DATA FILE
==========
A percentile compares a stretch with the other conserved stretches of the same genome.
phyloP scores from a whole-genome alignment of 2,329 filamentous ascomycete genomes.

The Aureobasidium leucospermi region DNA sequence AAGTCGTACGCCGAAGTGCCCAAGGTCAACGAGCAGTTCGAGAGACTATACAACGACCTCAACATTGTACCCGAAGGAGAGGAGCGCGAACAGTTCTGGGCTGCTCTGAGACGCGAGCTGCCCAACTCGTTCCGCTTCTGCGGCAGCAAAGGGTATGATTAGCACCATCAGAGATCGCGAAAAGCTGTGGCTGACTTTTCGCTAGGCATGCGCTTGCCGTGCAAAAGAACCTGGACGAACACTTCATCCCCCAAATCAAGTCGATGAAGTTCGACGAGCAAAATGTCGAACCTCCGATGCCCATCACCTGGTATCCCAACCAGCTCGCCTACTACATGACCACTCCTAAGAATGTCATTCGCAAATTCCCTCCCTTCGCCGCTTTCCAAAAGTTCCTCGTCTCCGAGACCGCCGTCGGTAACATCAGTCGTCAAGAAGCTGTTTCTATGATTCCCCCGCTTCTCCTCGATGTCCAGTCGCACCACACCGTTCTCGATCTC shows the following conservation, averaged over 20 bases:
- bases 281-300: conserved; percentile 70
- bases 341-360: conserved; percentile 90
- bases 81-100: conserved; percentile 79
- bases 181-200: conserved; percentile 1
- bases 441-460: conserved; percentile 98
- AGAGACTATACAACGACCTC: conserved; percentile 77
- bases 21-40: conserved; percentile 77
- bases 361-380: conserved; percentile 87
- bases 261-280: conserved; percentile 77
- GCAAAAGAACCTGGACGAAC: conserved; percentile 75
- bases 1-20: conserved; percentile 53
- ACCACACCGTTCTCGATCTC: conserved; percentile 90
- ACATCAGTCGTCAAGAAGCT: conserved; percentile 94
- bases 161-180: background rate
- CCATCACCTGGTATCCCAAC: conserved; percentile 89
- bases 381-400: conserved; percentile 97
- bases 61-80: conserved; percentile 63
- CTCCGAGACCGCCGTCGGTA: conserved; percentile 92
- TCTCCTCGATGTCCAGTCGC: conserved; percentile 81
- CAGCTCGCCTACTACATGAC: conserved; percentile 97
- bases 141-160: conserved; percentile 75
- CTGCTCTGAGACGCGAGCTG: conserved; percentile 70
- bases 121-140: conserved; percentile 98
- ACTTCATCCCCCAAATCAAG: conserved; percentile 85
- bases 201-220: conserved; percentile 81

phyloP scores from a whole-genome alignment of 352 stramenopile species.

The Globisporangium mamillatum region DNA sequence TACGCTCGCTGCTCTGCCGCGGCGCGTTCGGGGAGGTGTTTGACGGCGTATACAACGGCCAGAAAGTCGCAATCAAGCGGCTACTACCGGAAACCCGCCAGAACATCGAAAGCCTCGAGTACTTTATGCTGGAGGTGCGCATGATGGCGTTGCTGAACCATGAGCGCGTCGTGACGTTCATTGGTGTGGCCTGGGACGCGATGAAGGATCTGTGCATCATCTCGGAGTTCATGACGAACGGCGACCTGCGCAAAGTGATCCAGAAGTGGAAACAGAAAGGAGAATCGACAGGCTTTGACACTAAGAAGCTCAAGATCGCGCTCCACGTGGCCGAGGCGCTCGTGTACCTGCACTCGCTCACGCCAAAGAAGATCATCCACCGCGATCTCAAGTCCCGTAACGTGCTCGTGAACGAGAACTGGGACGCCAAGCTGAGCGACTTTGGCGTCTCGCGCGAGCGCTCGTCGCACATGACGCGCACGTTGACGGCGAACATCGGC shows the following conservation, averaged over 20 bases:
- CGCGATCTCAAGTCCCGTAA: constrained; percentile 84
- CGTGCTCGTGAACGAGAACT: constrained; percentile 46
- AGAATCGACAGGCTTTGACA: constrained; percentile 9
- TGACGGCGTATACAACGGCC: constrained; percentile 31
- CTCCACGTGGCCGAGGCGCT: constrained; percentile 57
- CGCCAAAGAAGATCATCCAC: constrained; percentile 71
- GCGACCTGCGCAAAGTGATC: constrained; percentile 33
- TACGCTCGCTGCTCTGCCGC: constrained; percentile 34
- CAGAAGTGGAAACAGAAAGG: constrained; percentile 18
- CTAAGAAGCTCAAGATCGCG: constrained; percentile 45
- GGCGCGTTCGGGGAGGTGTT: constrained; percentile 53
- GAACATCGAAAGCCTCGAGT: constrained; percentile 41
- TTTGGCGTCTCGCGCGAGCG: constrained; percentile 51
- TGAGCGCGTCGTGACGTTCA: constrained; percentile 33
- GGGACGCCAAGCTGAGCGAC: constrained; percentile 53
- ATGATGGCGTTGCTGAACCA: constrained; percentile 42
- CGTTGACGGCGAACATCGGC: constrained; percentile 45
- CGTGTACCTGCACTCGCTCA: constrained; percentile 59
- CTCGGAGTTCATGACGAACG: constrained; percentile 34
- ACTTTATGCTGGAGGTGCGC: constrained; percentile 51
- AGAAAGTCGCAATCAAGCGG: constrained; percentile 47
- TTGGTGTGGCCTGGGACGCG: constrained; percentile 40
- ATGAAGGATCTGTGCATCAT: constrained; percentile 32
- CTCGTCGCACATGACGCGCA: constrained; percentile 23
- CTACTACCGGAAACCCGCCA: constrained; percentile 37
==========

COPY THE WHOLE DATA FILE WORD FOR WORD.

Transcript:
A percentile compares a stretch with the other conserved stretches of the same genome.
phyloP scores from a whole-genome alignment of 2,329 filamentous ascomycete genomes.

The Aureobasidium leucospermi region DNA sequence AAGTCGTACGCCGAAGTGCCCAAGGTCAACGAGCAGTTCGAGAGACTATACAACGACCTCAACATTGTACCCGAAGGAGAGGAGCGCGAACAGTTCTGGGCTGCTCTGAGACGCGAGCTGCCCAACTCGTTCCGCTTCTGCGGCAGCAAAGGGTATGATTAGCACCATCAGAGATCGCGAAAAGCTGTGGCTGACTTTTCGCTAGGCATGCGCTTGCCGTGCAAAAGAACCTGGACGAACACTTCATCCCCCAAATCAAGTCGATGAAGTTCGACGAGCAAAATGTCGAACCTCCGATGCCCATCACCTGGTATCCCAACCAGCTCGCCTACTACATGACCACTCCTAAGAATGTCATTCGCAAATTCCCTCCCTTCGCCGCTTTCCAAAAGTTCCTCGTCTCCGAGACCGCCGTCGGTAACATCAGTCGTCAAGAAGCTGTTTCTATGATTCCCCCGCTTCTCCTCGATGTCCAGTCGCACCACACCGTTCTCGATCTC shows the following conservation, averaged over 20 bases:
- bases 281-300: conserved; percentile 70
- bases 341-360: conserved; percentile 90
- bases 81-100: conserved; percentile 79
- bases 181-200: conserved; percentile 1
- bases 441-460: conserved; percentile 98
- AGAGACTATACAACGACCTC: conserved; percentile 77
- bases 21-40: conserved; percentile 77
- bases 361-380: conserved; percentile 87
- bases 261-280: conserved; percentile 77
- GCAAAAGAACCTGGACGAAC: conserved; percentile 75
- bases 1-20: conserved; percentile 53
- ACCACACCGTTCTCGATCTC: conserved; percentile 90
- ACATCAGTCGTCAAGAAGCT: conserved; percentile 94
- bases 161-180: background rate
- CCATCACCTGGTATCCCAAC: conserved; percentile 89
- bases 381-400: conserved; percentile 97
- bases 61-80: conserved; percentile 63
- CTCCGAGACCGCCGTCGGTA: conserved; percentile 92
- TCTCCTCGATGTCCAGTCGC: conserved; percentile 81
- CAGCTCGCCTACTACATGAC: conserved; percentile 97
- bases 141-160: conserved; percentile 75
- CTGCTCTGAGACGCGAGCTG: conserved; percentile 70
- bases 121-140: conserved; percentile 98
- ACTTCATCCCCCAAATCAAG: conserved; percentile 85
- bases 201-220: conserved; percentile 81

phyloP scores from a whole-genome alignment of 352 stramenopile species.

The Globisporangium mamillatum region DNA sequence TACGCTCGCTGCTCTGCCGCGGCGCGTTCGGGGAGGTGTTTGACGGCGTATACAACGGCCAGAAAGTCGCAATCAAGCGGCTACTACCGGAAACCCGCCAGAACATCGAAAGCCTCGAGTACTTTATGCTGGAGGTGCGCATGATGGCGTTGCTGAACCATGAGCGCGTCGTGACGTTCATTGGTGTGGCCTGGGACGCGATGAAGGATCTGTGCATCATCTCGGAGTTCATGACGAACGGCGACCTGCGCAAAGTGATCCAGAAGTGGAAACAGAAAGGAGAATCGACAGGCTTTGACACTAAGAAGCTCAAGATCGCGCTCCACGTGGCCGAGGCGCTCGTGTACCTGCACTCGCTCACGCCAAAGAAGATCATCCACCGCGATCTCAAGTCCCGTAACGTGCTCGTGAACGAGAACTGGGACGCCAAGCTGAGCGACTTTGGCGTCTCGCGCGAGCGCTCGTCGCACATGACGCGCACGTTGACGGCGAACATCGGC shows the following conservation, averaged over 20 bases:
- CGCGATCTCAAGTCCCGTAA: constrained; percentile 84
- CGTGCTCGTGAACGAGAACT: constrained; percentile 46
- AGAATCGACAGGCTTTGACA: constrained; percentile 9
- TGACGGCGTATACAACGGCC: constrained; percentile 31
- CTCCACGTGGCCGAGGCGCT: constrained; percentile 57
- CGCCAAAGAAGATCATCCAC: constrained; percentile 71
- GCGACCTGCGCAAAGTGATC: constrained; percentile 33
- TACGCTCGCTGCTCTGCCGC: constrained; percentile 34
- CAGAAGTGGAAACAGAAAGG: constrained; percentile 18
- CTAAGAAGCTCAAGATCGCG: constrained; percentile 45
- GGCGCGTTCGGGGAGGTGTT: constrained; percentile 53
- GAACATCGAAAGCCTCGAGT: constrained; percentile 41
- TTTGGCGTCTCGCGCGAGCG: constrained; percentile 51
- TGAGCGCGTCGTGACGTTCA: constrained; percentile 33
- GGGACGCCAAGCTGAGCGAC: constrained; percentile 53
- ATGATGGCGTTGCTGAACCA: constrained; percentile 42
- CGTTGACGGCGAACATCGGC: constrained; percentile 45
- CGTGTACCTGCACTCGCTCA: constrained; percentile 59
- CTCGGAGTTCATGACGAACG: constrained; percentile 34
- ACTTTATGCTGGAGGTGCGC: constrained; percentile 51
- AGAAAGTCGCAATCAAGCGG: constrained; percentile 47
- TTGGTGTGGCCTGGGACGCG: constrained; percentile 40
- ATGAAGGATCTGTGCATCAT: constrained; percentile 32
- CTCGTCGCACATGACGCGCA: constrained; percentile 23
- CTACTACCGGAAACCCGCCA: constrained; percentile 37